tagged: jsp

JSP: Create a tag file

Put this in your WEB-INF/tags folder. It's called box.tag:
<%@ attribute name="colour" required="true" rtexprvalue="true" %>
<div style="background-color: ${colour}">
	<jsp:doBody />

Note the attribute directive. It's saying the tag requires a parameter called 'color' and we can add in run-time expressions if we won't (i.e. not static text only).
You can also pass a 'type' to the attribute tag. This is for when you're passing an object, not a String. It must be the fully qualified class name.
You can pass dynamic attributes, too. This means any attribute you specify on the calling tag will end up in a list of dynamic attributes that you can iterate over in your tag file:
<%@ tag dynamic-attributes="dynattrs" %>
<c:forEach var="a" items="${dynattrs}">

Now you're specifying, in the 'tag' directive, that all the dynamic attributes will be in a property called ${dynattrs}.
Now reference this from your JSP file:
<%@ taglib tagdir="/WEB-INF/tags" prefix="mytag" %> 
<mytag:box colour="#ccc" something="dynamic">

Note the taglib directive has the taglib attribute that points to the directory where our box.tab file is. We give this a prefix.
Then we call a xml like tag, with the name above as the namespace, followed by the name of the tab. We add in the required attribute 'color'. And the content between the tags.
We could also use this more verbose version:
<%@ taglib tagdir="/WEB-INF/tags" prefix="mytag" %> 
	<jsp:attribute name="color">#ccc</jsp:attribute>
	<jsp:body>hi ho</jsp:body>


JSP: If else in JSTL

And if statement in JSTL is:
<c:if test="${true}">

And if-else is actually choose-when-otherwise:
	<c:when test="${true}">

Don't forget to include the jstl taglib.

jsp jstl

JSP: Setup JSTL and EL in Tomcat 7

If you want to use JSTL (and you do) instead of scriptlets you first have to include it in your war file or your tomcat lib file.
I imported it into my project using Gradle. You should see the jar file in the created WAR file once you're using it.
Now you can use things like:
<%@ taglib uri="http://java.sun.com/jsp/jstl/core" prefix="c" %> 
<c:forEach var="p" items="${applicationScope['products'].values().iterator()}">

	${p.name} | ${p.getPrice()} || <a href="Cart?add=true&id=${p.getId()}">add</a>
	<br />


Note you don't need the scriptlet %@ page import.. directives anymore. You do need thee taglib directive to point to the jstl core library.
Note we're using the JSP EL, expression language, syntax to call method and attribute (p.name is the same as p.getName()). EL comes with Tomcat 7 - no additional libraries are required.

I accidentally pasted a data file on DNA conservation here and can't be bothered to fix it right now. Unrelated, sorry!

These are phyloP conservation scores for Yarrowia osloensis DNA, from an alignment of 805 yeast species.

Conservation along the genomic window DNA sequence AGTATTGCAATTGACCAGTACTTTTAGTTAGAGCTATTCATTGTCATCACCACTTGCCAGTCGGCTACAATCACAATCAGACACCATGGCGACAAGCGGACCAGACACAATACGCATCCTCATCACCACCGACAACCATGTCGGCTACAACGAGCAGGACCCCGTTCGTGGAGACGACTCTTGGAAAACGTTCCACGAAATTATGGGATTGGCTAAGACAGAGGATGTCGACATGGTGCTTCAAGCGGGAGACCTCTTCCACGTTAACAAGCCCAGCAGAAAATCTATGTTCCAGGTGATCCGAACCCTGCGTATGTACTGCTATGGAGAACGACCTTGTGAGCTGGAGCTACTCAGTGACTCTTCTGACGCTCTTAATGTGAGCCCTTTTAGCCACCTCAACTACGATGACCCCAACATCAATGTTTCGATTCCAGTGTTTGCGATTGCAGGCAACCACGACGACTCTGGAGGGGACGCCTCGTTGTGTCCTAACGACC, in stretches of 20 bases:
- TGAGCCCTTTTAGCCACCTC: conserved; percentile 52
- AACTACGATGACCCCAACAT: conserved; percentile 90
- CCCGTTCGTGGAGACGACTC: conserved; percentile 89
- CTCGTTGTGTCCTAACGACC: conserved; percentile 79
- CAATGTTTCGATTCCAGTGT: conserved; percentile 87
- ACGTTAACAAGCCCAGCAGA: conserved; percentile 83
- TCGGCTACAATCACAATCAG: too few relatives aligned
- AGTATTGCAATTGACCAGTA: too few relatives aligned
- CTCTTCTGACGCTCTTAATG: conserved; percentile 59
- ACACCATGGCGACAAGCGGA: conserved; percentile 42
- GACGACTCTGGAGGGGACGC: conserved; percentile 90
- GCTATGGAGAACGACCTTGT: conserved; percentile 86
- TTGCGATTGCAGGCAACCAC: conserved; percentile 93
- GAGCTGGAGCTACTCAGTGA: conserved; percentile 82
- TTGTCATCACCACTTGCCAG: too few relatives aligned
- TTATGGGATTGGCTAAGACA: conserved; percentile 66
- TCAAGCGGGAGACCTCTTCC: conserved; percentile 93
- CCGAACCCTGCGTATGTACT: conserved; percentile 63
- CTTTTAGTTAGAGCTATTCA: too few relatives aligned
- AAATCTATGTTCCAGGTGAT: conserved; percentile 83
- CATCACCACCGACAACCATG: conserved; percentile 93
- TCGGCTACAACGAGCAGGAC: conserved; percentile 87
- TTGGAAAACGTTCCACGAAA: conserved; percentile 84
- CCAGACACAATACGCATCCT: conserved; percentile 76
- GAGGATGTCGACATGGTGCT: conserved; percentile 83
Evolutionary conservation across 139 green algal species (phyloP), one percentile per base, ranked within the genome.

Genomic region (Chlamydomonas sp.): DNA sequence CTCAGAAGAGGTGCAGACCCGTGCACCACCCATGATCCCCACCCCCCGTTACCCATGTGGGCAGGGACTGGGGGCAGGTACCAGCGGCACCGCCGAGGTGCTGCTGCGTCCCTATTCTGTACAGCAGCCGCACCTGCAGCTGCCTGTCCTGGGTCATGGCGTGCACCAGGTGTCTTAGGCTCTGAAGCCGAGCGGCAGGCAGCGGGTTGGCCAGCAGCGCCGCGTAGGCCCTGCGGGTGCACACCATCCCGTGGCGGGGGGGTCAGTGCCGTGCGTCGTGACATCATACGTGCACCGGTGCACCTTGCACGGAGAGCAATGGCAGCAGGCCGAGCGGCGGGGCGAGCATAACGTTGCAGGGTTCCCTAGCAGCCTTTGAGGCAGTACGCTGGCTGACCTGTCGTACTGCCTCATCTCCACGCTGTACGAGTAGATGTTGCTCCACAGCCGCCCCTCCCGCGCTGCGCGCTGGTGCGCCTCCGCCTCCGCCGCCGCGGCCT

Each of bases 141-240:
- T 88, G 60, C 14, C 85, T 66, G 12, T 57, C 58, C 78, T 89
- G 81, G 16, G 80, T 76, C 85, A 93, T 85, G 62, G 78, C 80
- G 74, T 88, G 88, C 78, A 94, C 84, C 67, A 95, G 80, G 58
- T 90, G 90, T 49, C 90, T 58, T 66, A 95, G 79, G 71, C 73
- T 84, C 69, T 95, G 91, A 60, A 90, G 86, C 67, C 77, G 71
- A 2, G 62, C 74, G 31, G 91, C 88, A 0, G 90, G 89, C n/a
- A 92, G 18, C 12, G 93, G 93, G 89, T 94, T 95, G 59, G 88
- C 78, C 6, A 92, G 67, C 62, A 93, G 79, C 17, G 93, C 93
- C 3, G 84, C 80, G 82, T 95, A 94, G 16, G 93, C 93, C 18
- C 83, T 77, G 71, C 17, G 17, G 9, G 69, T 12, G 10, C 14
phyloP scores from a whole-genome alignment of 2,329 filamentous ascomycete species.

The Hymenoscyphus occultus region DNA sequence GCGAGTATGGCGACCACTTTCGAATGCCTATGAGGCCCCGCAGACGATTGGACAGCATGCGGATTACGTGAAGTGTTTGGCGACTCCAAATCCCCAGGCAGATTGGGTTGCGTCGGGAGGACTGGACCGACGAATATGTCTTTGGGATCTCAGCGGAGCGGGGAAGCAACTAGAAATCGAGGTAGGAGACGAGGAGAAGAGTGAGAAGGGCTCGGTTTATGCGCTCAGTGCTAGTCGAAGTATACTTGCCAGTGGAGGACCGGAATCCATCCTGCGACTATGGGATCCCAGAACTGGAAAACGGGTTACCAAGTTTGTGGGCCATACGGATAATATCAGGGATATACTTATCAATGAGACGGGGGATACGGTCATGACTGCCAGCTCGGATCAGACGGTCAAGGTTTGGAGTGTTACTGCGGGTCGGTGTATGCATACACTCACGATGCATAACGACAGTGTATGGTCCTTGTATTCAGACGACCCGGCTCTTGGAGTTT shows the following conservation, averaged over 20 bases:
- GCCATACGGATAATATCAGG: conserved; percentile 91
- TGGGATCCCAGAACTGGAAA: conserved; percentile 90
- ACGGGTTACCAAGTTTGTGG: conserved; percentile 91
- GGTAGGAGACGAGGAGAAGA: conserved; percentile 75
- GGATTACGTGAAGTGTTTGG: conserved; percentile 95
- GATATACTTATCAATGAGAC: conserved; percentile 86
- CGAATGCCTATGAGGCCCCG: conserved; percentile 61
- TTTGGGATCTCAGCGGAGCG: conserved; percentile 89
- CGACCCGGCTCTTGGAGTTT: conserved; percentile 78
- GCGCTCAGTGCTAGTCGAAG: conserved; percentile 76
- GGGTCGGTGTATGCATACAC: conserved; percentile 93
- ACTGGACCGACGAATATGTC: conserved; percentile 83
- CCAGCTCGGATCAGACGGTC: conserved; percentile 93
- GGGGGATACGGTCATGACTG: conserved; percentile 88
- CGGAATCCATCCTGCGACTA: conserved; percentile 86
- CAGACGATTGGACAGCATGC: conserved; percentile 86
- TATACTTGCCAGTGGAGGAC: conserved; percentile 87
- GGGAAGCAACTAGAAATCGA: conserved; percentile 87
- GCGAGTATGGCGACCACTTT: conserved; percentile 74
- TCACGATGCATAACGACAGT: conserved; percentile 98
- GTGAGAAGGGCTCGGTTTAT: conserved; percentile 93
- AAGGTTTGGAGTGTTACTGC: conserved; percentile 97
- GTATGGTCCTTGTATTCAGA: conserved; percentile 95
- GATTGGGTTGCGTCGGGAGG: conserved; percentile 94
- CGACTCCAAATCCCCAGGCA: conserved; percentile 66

As with scriplets there are implicit objects in EL, applicationScope, in this example. 'applicationScope['products'] is the same as applicationScope.getAttribute('products').

jsp jstl tomcat

JSP: Creating a custom EL function

Note I'm creating this custom EL tag in Tomcat 7.
First make a class with a static method like so:
package your.package;

public class Functions {
	public static String hello(String name) {
		return "Hiya, " + name + ".";


Then make a file called mytaglib.tld in WEB-INF/tags/:
<?xml version="1.0" encoding="ISO-8859-1" ?>
<taglib xmlns="http://java.sun.com/xml/ns/j2ee" 
  xsi:schemaLocation="http://java.sun.com/xml/ns/j2ee http://java.sun.com/xml/ns/javaee/web-jsptaglibrary_2_1.xsd" 

      <function-signature>java.lang.String hello(java.lang.String)</function-signature>


Note the function part, which specified the name of the new EL function, what class it resides in and its function signature.
The uri would be used if we were accessing this directly, but instead we'll be accessing the url from the web.xml below:
    xsi:schemaLocation="http://java.sun.com/xml/ns/j2ee http://java.sun.com/xml/ns/j2ee/web-app_2_4.xsd"


Note we're pointing to the mytaglib.tld file just created. And taglib-uri is how we'll refer to it in the JSP:
<%@ taglib uri="http://some.thing/mine" prefix="a" %> 



JSP: Changing the page encoding to UTF-8

Put this in your web.xml to change the page encoding:

Now any jsp file you render, from a servlet or wherever, will have the UTF-8 charset in its response headers, i.e:


Page 1 of 2